University of Minnesota
Center for Holocaust & Genocide Studies


  • Liberation & Rescue

    Liberation & Rescue

    On April 30,1945, the Soviet Army liberated Ravensbrück, after the Red Cross had rescued thousands of prisoners in March and April, and the Nazis had sent all those who could walk on a death march on April 2728.

    photo of prisoners

    Photo of prisoners during the last days of the camp. In "Ich grüsse Euch als freier Mensch" edited by Sigrid Jacobeit. MGR/SBG.

    prisoners rescued

    Ravensbrück prisoners rescued by the Swedish Red Cross on their way to Sweden. From exhibit, "Ich grüsse Euch cis freier Mensch," 1995, MGR/SBG.

    The Soviet Army found only about 3,000 extremely ill women in Ravensbrück, because the Nazis had sent the other remaining women on a death march. Count Folke Bernadotte, vice president of the Swedish Red Cross, had convinced Reichsfuhrer Heinrich Himmler to allow the International Red Cross to rescue some prisoners from Ravensbrück and other camps and bring them to Sweden, The Swedish Red Cross was first allowed to rescue Scandinavians on March 5, followed by women from France, Poland, and the Benelux countries.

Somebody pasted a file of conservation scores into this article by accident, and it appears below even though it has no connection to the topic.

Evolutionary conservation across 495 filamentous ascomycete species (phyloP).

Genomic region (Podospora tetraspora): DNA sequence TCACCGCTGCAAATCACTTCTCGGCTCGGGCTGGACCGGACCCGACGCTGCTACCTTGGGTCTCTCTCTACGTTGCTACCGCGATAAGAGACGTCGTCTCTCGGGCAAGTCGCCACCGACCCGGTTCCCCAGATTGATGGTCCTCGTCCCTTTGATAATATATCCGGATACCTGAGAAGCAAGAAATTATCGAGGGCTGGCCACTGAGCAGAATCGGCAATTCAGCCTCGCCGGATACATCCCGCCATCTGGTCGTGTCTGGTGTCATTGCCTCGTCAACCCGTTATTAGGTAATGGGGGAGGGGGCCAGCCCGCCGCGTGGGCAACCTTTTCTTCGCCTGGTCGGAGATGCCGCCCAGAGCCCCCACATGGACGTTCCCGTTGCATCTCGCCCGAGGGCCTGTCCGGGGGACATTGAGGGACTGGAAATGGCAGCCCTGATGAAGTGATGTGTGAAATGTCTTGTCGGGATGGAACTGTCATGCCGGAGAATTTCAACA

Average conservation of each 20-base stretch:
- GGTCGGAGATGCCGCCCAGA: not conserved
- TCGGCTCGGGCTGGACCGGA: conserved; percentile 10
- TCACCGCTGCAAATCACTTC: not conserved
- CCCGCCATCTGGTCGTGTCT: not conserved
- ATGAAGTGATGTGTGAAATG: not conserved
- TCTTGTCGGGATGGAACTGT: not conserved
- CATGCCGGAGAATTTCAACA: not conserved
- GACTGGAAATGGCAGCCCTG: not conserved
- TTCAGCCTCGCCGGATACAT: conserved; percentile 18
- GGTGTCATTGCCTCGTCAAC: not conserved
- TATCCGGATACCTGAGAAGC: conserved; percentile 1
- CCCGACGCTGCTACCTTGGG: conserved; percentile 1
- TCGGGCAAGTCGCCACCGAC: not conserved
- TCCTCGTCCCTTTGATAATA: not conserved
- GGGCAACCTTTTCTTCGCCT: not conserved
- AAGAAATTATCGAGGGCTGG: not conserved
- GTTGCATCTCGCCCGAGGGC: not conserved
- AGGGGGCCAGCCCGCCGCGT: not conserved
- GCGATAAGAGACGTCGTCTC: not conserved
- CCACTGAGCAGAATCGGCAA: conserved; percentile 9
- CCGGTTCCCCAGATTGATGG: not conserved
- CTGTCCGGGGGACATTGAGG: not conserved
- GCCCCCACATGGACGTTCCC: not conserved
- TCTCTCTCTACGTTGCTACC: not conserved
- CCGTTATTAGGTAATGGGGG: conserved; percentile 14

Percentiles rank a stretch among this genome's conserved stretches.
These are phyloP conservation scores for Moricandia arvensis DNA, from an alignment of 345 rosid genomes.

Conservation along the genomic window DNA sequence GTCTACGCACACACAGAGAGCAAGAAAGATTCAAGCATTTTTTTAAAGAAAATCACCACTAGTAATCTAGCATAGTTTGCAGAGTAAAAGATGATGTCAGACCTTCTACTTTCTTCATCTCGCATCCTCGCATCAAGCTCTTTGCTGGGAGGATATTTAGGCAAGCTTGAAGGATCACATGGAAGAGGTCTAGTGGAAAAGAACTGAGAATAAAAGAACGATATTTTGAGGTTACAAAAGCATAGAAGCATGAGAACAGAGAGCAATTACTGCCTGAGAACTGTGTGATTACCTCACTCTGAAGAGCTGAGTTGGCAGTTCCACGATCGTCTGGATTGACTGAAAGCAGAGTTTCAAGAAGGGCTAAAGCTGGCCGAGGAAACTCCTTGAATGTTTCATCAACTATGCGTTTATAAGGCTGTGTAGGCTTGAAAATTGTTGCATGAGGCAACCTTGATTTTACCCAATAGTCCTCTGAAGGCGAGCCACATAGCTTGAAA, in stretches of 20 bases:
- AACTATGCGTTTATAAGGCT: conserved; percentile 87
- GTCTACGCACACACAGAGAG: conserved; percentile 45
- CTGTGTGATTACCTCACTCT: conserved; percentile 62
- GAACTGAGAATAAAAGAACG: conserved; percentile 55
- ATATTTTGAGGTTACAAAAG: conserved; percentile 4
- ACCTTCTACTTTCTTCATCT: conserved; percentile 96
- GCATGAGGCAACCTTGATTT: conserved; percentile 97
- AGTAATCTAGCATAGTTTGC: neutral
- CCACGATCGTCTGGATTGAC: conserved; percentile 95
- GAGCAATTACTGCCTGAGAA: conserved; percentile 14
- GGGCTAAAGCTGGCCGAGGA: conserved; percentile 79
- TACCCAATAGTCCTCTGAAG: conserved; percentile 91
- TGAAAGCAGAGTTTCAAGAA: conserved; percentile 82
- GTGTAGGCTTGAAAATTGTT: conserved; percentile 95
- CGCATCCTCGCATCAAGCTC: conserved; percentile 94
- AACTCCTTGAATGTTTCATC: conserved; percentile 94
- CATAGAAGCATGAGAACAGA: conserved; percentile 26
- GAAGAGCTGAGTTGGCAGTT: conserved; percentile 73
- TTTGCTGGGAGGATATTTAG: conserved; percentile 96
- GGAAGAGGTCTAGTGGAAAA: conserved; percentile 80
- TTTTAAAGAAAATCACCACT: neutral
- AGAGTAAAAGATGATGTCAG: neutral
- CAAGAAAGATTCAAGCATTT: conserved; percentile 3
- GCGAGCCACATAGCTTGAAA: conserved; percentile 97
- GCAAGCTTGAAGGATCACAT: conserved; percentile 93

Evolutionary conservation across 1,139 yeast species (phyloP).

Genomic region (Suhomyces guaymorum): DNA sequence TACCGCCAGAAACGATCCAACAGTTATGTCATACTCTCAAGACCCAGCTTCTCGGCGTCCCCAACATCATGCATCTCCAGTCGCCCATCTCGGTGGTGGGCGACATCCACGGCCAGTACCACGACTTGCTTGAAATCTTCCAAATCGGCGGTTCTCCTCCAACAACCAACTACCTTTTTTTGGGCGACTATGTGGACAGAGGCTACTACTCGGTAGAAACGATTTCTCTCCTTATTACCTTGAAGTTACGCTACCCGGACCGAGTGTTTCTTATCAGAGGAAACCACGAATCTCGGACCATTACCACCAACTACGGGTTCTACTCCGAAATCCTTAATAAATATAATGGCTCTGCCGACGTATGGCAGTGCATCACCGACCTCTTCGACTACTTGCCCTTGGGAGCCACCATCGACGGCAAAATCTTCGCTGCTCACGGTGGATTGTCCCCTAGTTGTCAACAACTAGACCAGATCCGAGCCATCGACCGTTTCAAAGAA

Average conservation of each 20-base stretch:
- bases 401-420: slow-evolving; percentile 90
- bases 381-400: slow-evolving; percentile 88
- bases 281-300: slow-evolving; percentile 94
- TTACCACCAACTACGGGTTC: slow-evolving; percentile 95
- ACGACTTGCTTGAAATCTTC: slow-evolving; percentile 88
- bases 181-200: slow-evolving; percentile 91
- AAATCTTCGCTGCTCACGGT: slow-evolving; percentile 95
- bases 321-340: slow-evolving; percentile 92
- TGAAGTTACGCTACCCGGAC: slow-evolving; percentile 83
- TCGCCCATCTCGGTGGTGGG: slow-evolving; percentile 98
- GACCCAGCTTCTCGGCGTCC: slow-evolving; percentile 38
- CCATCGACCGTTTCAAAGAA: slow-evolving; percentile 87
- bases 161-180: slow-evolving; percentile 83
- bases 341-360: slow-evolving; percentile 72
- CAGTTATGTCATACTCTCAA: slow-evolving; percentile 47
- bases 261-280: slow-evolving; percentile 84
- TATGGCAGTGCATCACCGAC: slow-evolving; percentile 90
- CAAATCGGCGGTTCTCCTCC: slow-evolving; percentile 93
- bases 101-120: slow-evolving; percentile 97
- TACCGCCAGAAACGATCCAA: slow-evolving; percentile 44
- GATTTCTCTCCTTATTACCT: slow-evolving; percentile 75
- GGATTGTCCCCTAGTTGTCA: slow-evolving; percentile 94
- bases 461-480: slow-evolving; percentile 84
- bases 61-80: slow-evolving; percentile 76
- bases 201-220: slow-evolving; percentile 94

Through the intervention of the Swedish section of the World Jewish Congress, Bernadotte requested that Jewish prisoners also be sent to Sweden. Himmler agreed, and between April 22 and April 28, about 7,500 womenan estimated 1,000 of them Jewishwere liberated from Ravensbrück. They were rescued in the famous Red Cross "White Buses;" by trucks, or trains. They were then ferried from Copenhagen to Malmö in neutral Sweden, Once there, they received clothing, food, and medical attention and were then sent to recuperate in different locations. Afterward, most of the nonJewish women returned to their homelands. The Jewish women sought out surviving family members in their former homelands, but most immigrated to Israel or the Americas, and some settled in Sweden.

    sali solomon

    Photo of Sali Solomon, a Jewish child  survivor of Ravensbrück, in Gothenberg, Sweden after liberation  by the Red Cross, Source and date  unknown. Given to Julia Terwilliger by Sall Solomon Daugherty. Gift of Bert Alan Terwilliger to Florida Holocaust Museum, 1999.

    count folke bernadotte

    Photo of Count Folke n Bernadotte from 1945. Source unknown, Given to Julia Terwilliger by Sall Solomon Daugherty. Gift of Bert Alan Terwilliger to Florida Holocaust Museum, 1999.

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